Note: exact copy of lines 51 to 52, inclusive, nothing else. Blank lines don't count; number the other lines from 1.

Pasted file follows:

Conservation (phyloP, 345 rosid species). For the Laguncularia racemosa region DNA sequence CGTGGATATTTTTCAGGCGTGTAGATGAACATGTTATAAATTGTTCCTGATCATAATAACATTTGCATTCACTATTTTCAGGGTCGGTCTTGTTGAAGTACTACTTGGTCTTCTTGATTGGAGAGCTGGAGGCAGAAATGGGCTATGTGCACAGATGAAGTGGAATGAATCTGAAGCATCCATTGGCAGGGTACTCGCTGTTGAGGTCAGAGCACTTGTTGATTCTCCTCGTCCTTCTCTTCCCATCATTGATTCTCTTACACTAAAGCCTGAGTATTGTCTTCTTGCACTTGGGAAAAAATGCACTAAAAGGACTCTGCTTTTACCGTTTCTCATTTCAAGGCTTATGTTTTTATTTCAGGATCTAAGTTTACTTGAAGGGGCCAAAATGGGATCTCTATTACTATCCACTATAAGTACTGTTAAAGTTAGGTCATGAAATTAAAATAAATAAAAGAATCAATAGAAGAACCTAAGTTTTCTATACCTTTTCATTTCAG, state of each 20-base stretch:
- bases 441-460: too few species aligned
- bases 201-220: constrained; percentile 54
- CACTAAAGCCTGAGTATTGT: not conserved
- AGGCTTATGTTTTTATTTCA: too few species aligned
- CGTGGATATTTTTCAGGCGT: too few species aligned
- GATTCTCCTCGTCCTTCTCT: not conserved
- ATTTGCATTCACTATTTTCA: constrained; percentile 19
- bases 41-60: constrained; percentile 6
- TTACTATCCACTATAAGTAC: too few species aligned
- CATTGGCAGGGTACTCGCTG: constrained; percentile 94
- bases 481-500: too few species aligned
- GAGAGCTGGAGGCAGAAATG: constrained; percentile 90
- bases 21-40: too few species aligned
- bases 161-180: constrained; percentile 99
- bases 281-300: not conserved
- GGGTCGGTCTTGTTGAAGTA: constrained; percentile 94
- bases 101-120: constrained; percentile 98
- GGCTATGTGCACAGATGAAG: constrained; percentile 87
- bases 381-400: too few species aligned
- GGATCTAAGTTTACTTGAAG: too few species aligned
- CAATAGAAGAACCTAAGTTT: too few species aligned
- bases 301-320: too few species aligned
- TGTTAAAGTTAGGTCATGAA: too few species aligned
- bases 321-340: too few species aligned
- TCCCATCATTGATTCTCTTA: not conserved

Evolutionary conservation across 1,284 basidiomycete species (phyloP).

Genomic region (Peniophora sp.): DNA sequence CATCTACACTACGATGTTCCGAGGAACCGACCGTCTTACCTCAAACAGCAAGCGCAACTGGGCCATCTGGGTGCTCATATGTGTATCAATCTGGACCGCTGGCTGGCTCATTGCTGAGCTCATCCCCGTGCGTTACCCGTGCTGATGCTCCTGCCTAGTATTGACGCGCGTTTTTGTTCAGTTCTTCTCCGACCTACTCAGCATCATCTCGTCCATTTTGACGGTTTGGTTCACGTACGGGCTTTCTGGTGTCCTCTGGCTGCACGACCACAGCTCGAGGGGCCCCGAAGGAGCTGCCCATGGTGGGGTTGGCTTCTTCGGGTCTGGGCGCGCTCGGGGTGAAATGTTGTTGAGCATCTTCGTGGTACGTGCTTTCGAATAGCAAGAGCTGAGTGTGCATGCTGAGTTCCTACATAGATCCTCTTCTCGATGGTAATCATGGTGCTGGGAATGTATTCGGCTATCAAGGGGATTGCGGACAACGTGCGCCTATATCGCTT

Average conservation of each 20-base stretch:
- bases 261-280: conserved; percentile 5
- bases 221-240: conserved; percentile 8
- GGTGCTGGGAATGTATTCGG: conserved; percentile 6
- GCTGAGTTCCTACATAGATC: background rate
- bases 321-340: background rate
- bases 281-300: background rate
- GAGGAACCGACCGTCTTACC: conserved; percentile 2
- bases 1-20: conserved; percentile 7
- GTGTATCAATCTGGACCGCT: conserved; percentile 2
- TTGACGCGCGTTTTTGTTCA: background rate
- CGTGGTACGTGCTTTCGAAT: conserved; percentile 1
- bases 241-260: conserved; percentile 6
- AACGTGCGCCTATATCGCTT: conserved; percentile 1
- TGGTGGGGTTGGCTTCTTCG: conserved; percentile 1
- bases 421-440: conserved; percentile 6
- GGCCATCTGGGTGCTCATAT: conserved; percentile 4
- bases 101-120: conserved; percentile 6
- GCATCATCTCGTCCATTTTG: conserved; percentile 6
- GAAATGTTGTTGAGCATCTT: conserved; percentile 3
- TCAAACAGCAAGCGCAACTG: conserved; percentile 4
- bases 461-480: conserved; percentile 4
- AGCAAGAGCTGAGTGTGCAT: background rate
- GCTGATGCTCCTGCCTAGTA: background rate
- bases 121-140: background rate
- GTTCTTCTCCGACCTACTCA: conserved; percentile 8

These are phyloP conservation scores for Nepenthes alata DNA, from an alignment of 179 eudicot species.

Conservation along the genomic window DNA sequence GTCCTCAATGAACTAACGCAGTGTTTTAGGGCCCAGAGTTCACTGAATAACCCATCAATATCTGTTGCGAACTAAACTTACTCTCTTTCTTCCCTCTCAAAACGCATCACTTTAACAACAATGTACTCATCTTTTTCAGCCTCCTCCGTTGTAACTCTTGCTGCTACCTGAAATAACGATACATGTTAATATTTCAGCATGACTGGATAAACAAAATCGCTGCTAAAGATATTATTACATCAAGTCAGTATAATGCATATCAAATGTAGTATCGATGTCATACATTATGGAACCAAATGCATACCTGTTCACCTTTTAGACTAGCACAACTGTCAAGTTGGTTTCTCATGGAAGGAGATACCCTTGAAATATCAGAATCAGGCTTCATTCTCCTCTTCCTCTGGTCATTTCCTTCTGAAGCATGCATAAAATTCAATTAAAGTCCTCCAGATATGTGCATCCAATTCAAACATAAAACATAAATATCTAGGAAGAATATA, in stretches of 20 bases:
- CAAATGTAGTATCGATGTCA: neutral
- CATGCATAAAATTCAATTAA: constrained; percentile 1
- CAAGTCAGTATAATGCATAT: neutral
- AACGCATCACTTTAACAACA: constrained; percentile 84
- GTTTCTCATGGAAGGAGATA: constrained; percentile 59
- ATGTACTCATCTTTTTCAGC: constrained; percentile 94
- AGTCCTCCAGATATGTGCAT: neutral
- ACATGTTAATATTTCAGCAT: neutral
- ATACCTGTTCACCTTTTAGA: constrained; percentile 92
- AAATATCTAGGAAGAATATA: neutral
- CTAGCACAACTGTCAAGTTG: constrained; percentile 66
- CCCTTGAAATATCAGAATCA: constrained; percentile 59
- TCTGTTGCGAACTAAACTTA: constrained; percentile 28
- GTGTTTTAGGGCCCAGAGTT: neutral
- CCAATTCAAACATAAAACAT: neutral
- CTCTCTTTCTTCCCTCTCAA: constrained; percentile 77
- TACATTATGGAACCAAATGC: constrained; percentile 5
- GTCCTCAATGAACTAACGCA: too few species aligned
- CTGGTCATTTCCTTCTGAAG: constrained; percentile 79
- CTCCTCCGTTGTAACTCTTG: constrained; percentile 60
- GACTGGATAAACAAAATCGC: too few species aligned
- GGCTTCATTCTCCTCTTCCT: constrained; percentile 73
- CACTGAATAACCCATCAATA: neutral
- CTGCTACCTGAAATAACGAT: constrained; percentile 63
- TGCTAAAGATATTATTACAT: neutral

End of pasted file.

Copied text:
- AGCAAGAGCTGAGTGTGCAT: background rate
- GCTGATGCTCCTGCCTAGTA: background rate